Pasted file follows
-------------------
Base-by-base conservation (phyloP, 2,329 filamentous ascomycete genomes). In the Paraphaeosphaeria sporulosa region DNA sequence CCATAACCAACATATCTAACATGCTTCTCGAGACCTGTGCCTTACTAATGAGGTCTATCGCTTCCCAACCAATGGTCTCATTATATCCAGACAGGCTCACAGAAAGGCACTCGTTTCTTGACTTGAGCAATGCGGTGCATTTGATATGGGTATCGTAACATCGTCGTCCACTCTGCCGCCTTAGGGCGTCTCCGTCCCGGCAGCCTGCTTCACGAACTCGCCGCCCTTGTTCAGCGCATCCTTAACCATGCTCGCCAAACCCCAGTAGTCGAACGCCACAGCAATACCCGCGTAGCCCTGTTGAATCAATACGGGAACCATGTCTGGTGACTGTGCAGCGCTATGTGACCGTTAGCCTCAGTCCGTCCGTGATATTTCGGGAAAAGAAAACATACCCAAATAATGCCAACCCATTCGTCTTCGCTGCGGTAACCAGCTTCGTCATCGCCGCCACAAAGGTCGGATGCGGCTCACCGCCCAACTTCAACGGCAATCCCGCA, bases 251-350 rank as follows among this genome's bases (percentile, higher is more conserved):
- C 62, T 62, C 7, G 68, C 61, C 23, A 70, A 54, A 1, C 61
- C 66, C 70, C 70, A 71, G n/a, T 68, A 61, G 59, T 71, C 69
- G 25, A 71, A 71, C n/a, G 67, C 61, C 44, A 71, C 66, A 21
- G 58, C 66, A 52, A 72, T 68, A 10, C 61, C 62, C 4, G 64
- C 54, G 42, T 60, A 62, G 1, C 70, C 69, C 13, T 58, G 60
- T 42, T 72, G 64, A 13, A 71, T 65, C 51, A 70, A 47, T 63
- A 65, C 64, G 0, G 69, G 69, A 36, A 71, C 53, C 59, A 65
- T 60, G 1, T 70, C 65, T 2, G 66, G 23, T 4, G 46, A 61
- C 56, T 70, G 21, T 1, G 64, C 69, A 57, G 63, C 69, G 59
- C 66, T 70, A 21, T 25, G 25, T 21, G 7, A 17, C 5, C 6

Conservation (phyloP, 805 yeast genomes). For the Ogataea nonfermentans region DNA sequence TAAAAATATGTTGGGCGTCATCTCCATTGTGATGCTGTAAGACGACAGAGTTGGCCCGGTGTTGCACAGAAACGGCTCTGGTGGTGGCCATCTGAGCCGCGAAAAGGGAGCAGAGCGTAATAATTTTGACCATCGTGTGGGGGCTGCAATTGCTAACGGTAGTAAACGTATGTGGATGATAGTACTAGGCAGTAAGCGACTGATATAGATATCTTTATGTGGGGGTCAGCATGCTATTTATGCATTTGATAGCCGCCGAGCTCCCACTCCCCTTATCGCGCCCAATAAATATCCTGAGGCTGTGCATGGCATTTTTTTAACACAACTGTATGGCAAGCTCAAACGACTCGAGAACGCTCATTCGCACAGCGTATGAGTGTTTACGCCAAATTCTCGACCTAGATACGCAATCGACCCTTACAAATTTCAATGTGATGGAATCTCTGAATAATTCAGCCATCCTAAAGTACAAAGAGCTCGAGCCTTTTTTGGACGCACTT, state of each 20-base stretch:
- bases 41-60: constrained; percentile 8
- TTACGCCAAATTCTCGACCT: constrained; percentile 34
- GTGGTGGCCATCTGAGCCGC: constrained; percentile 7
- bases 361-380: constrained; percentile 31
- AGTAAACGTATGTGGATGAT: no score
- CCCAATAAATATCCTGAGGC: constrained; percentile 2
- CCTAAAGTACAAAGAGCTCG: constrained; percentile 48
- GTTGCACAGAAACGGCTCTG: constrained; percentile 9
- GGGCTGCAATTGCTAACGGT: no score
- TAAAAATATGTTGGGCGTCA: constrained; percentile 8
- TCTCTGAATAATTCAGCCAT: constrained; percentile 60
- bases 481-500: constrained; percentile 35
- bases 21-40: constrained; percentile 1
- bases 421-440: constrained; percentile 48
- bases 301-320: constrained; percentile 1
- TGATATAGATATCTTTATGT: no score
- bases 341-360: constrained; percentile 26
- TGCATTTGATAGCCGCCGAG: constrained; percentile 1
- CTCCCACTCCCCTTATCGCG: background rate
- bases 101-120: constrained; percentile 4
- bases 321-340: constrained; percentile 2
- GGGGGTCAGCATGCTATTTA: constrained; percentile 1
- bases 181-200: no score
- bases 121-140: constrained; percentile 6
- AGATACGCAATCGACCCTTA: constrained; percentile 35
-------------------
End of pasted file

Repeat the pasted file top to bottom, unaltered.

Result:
Base-by-base conservation (phyloP, 2,329 filamentous ascomycete genomes). In the Paraphaeosphaeria sporulosa region DNA sequence CCATAACCAACATATCTAACATGCTTCTCGAGACCTGTGCCTTACTAATGAGGTCTATCGCTTCCCAACCAATGGTCTCATTATATCCAGACAGGCTCACAGAAAGGCACTCGTTTCTTGACTTGAGCAATGCGGTGCATTTGATATGGGTATCGTAACATCGTCGTCCACTCTGCCGCCTTAGGGCGTCTCCGTCCCGGCAGCCTGCTTCACGAACTCGCCGCCCTTGTTCAGCGCATCCTTAACCATGCTCGCCAAACCCCAGTAGTCGAACGCCACAGCAATACCCGCGTAGCCCTGTTGAATCAATACGGGAACCATGTCTGGTGACTGTGCAGCGCTATGTGACCGTTAGCCTCAGTCCGTCCGTGATATTTCGGGAAAAGAAAACATACCCAAATAATGCCAACCCATTCGTCTTCGCTGCGGTAACCAGCTTCGTCATCGCCGCCACAAAGGTCGGATGCGGCTCACCGCCCAACTTCAACGGCAATCCCGCA, bases 251-350 rank as follows among this genome's bases (percentile, higher is more conserved):
- C 62, T 62, C 7, G 68, C 61, C 23, A 70, A 54, A 1, C 61
- C 66, C 70, C 70, A 71, G n/a, T 68, A 61, G 59, T 71, C 69
- G 25, A 71, A 71, C n/a, G 67, C 61, C 44, A 71, C 66, A 21
- G 58, C 66, A 52, A 72, T 68, A 10, C 61, C 62, C 4, G 64
- C 54, G 42, T 60, A 62, G 1, C 70, C 69, C 13, T 58, G 60
- T 42, T 72, G 64, A 13, A 71, T 65, C 51, A 70, A 47, T 63
- A 65, C 64, G 0, G 69, G 69, A 36, A 71, C 53, C 59, A 65
- T 60, G 1, T 70, C 65, T 2, G 66, G 23, T 4, G 46, A 61
- C 56, T 70, G 21, T 1, G 64, C 69, A 57, G 63, C 69, G 59
- C 66, T 70, A 21, T 25, G 25, T 21, G 7, A 17, C 5, C 6

Conservation (phyloP, 805 yeast genomes). For the Ogataea nonfermentans region DNA sequence TAAAAATATGTTGGGCGTCATCTCCATTGTGATGCTGTAAGACGACAGAGTTGGCCCGGTGTTGCACAGAAACGGCTCTGGTGGTGGCCATCTGAGCCGCGAAAAGGGAGCAGAGCGTAATAATTTTGACCATCGTGTGGGGGCTGCAATTGCTAACGGTAGTAAACGTATGTGGATGATAGTACTAGGCAGTAAGCGACTGATATAGATATCTTTATGTGGGGGTCAGCATGCTATTTATGCATTTGATAGCCGCCGAGCTCCCACTCCCCTTATCGCGCCCAATAAATATCCTGAGGCTGTGCATGGCATTTTTTTAACACAACTGTATGGCAAGCTCAAACGACTCGAGAACGCTCATTCGCACAGCGTATGAGTGTTTACGCCAAATTCTCGACCTAGATACGCAATCGACCCTTACAAATTTCAATGTGATGGAATCTCTGAATAATTCAGCCATCCTAAAGTACAAAGAGCTCGAGCCTTTTTTGGACGCACTT, state of each 20-base stretch:
- bases 41-60: constrained; percentile 8
- TTACGCCAAATTCTCGACCT: constrained; percentile 34
- GTGGTGGCCATCTGAGCCGC: constrained; percentile 7
- bases 361-380: constrained; percentile 31
- AGTAAACGTATGTGGATGAT: no score
- CCCAATAAATATCCTGAGGC: constrained; percentile 2
- CCTAAAGTACAAAGAGCTCG: constrained; percentile 48
- GTTGCACAGAAACGGCTCTG: constrained; percentile 9
- GGGCTGCAATTGCTAACGGT: no score
- TAAAAATATGTTGGGCGTCA: constrained; percentile 8
- TCTCTGAATAATTCAGCCAT: constrained; percentile 60
- bases 481-500: constrained; percentile 35
- bases 21-40: constrained; percentile 1
- bases 421-440: constrained; percentile 48
- bases 301-320: constrained; percentile 1
- TGATATAGATATCTTTATGT: no score
- bases 341-360: constrained; percentile 26
- TGCATTTGATAGCCGCCGAG: constrained; percentile 1
- CTCCCACTCCCCTTATCGCG: background rate
- bases 101-120: constrained; percentile 4
- bases 321-340: constrained; percentile 2
- GGGGGTCAGCATGCTATTTA: constrained; percentile 1
- bases 181-200: no score
- bases 121-140: constrained; percentile 6
- AGATACGCAATCGACCCTTA: constrained; percentile 35